Comic writer Warren Ellis' book Come in Alone gripes about Marvel being more interested in merchandising than making great comics anymore. Whether you agree or disagree with him, tepid cash-ins like this do their superheroes' reputations no favours.
The first level is a car wreck. Iron Man's movements are jerky, particularly when he walks over rough terrain. The generic Middle-Eastern bad guys just vanish when you blast them and the entire environment is plastered in blurry low-res textures. Someone should have told developer Secret Level that first impressions count, even if it is just a training mission.
The game does pick up a little once you gain the ability to fly. The control system feels very much like EA's Superman Returns game, although it lacks many of the subtleties, such as being able to interact with the environment.
Cruising around at high altitude, you'll be less likely to notice how bad all the environments look up close. Instead, you're treated to a fairly impressive vista that stretches on for miles. It's one of only two occasions where the game looks half-decent, the other being the crisp and detailed model of Iron Man.
Bizarrely, it's almost like seeing a next-gen character in an old-gen shooter. It comes in seven different varieties, too with seven unlockable Iron Man costumes based on different eras of the Marvel comics. It's a satisfying addition for long-time fans, but unfortunately there's no actual difference in the way they play.
The only way to enhance Iron Man's abilities is by completing the sub-missions and earning money to acquire upgrades. While these bonus objectives do add a little replay value to the game, some are just far too difficult to finish on the first playthrough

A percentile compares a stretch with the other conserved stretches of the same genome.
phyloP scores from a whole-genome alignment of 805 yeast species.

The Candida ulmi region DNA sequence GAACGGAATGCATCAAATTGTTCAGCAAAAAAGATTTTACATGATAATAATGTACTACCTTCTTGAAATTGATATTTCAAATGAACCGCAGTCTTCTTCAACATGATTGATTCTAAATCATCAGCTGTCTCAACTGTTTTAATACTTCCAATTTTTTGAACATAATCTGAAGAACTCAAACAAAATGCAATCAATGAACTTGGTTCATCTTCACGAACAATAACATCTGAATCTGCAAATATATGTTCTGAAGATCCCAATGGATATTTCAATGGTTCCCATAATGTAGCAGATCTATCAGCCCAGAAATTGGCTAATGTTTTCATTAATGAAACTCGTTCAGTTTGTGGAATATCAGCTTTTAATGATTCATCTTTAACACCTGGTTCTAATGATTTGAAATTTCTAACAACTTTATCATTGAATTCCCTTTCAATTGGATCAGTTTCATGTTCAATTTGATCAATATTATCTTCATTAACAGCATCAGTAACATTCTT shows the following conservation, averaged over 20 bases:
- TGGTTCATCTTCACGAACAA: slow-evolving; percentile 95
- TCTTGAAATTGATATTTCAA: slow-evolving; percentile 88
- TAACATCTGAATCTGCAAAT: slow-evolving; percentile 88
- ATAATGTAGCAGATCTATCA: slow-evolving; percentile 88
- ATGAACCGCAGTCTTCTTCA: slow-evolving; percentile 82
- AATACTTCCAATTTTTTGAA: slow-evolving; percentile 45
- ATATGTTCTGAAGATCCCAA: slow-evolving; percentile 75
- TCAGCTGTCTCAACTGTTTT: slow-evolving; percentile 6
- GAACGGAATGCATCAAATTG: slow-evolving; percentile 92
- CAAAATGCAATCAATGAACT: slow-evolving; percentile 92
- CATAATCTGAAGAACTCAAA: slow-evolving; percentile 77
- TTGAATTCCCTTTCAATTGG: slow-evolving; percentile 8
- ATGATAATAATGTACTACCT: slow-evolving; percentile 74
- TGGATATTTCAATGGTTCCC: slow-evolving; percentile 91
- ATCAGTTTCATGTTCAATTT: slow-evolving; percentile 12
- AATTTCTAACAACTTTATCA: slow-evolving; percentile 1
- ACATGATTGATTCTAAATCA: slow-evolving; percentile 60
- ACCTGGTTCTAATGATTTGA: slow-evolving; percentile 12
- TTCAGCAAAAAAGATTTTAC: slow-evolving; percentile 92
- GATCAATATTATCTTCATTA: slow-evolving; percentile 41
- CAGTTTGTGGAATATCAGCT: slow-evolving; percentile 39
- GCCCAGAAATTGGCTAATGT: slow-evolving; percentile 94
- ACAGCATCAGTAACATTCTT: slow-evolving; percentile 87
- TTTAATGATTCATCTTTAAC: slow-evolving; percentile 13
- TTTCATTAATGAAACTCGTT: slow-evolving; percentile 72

The implication is that you should revisit them later on once you're better equipped, but the gameplay is so bland only mega-Achievement whores will be likely to make the effort.
Secret Level has missed the mark badly here. It has taken a genuinely enigmatic character and discarded almost everything that made him interesting. Outside of the cinematics, Tony Stark does nothing but incinerate thousands of enemies. This might be more bearable if the gameplay was challenging or fun, but the over-generous auto-aim and the fact it's impossible to avoid being hit sends any element of skill hurtling out the window.
Evading missiles, meanwhile, can be done by pressing the A button at the right time, and this is really the only part of the game that requires thought.
Which isn't to say it's unplayable. The extreme simplicity means you can lose a couple of hours to it, the controls are responsive and the camera follows the action well enough. And while the story is pretty thin, the presence of the movie's cast (Terrence Howard, Robert Downey Jr) also adds a touch of quality that's often missing from movie adaptations.
But ultimately Iron Man falls flat as an arcade shooter because it's sacrificed the need for any kind of dexterity or quick-thinking. It fails even more as a franchise game, because the character has so much more to offer than a bunch of big explosions and an enormous body count.
For all its promise, this is another entirely superfluous superhero game.
We'd rather do some ironing, man
- Decent control system
- Easy enough to spend time on
- Lacks big-budget feel of the movie
- Boring game design
- Very little skill required